Tuesday, September 22, 2009

Brecht and Epic Theatre

Brecht and Epic Theatre:
"In order to produce A Effects the actor has to discard whatever means he has learned of persuading the audience to identify itself with the characters which he plays. Aiming not to put his audience into a trance, he must not go into a trance himself. His muscles must remain loose, for a turn of the head, e.g., with tautened neck muscles, will "magically" lead the spectators' eyes and even their heads to turn with it, and this can only detract from any speculation or reaction which the gestures may bring about. His way of speaking has to be free from ecclesiastical singsong and from all those cadences which lull the spectator so that the sense gets lost."
(from A Short Organum for the Theatre, 1948)

Bertolt Brecht:
Proposals for an epic theatre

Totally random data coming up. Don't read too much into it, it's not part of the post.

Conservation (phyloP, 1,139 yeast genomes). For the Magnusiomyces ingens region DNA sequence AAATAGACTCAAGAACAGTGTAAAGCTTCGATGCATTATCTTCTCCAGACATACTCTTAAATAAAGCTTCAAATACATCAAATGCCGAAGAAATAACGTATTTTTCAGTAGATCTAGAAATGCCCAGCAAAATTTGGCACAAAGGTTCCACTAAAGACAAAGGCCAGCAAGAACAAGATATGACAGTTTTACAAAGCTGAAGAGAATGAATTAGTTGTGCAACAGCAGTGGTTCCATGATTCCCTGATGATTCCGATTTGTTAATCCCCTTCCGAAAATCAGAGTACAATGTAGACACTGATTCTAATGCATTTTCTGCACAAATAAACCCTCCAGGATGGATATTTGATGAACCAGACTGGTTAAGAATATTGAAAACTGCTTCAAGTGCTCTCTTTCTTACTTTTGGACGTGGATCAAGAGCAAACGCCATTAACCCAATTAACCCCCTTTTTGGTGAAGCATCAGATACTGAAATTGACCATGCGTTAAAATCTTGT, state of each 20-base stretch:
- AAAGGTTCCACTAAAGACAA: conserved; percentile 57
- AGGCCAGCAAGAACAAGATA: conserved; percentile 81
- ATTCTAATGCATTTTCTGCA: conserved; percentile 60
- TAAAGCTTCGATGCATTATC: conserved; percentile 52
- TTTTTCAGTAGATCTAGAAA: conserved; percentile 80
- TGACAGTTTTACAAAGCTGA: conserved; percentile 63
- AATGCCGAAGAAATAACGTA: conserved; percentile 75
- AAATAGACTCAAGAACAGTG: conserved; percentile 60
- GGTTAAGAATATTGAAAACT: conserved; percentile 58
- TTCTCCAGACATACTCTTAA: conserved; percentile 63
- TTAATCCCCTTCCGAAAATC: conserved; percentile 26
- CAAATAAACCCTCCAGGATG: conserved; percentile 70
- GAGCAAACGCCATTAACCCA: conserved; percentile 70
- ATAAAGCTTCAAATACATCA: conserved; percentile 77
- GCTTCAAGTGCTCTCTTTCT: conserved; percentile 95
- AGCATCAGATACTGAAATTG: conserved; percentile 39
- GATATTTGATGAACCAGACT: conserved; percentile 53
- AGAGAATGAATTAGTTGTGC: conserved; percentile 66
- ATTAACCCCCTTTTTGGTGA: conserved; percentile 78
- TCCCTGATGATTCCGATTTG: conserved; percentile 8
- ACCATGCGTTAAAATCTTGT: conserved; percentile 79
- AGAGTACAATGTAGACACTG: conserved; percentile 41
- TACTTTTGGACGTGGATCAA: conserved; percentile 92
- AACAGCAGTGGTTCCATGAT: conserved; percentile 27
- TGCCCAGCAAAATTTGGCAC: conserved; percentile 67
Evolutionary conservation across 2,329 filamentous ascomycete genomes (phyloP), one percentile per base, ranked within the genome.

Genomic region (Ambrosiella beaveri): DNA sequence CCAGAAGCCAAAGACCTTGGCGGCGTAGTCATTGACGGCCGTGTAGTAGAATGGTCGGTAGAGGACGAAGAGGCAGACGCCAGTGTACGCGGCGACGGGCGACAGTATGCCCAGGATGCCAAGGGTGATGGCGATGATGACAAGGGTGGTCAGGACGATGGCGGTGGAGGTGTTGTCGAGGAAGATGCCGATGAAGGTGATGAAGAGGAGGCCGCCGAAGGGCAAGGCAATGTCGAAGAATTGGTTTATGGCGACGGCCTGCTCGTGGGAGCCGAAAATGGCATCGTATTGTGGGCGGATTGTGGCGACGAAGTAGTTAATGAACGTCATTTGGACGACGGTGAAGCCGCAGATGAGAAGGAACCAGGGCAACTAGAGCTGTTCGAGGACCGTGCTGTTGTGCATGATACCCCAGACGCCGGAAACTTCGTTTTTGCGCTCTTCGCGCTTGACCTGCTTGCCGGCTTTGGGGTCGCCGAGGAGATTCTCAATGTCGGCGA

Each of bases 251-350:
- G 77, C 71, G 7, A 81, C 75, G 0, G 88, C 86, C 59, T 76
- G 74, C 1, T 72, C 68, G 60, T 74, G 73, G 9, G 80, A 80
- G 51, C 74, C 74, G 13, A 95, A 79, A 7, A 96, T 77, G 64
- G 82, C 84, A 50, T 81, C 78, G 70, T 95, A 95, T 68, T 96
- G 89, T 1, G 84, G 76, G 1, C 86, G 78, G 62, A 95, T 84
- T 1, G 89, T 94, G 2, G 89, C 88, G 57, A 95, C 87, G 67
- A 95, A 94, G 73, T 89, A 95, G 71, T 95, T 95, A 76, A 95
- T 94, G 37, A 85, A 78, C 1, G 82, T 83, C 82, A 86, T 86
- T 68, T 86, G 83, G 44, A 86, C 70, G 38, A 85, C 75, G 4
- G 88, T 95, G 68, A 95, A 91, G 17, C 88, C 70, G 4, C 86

Extracts from:
Bertolt Brecht. Brecht on Theatre, trans. John Willett (London: Methuen, 1964)

1. ‘Certain changes of emphasis as between the dramatic and the epic theatre’ (37)

plot narrative
implicates the spectator in a stage situation turns the spectator into an observer
wears down his capacity for action arouses his capacity for action
provides him with sensations forces him to take decisions
experience picture of the world
the spectator is involved in something he is made to face something
suggestion argument
instinctive feelings are preserved brought to the point of recognition
the spectator is in the thick of it, shares the experience the spectator stands outside, studies
the human being is taken for granted the human being is the object of the enquiry
he is unalterable he is alterable and able to alter
eyes on the finish eyes on the course
one scene makes another each scene for itself
growth montage
linear development in curves
evolutionary determinism jumps
man as a fixed point man as a process
thought determines being social being determines thought
feeling reason

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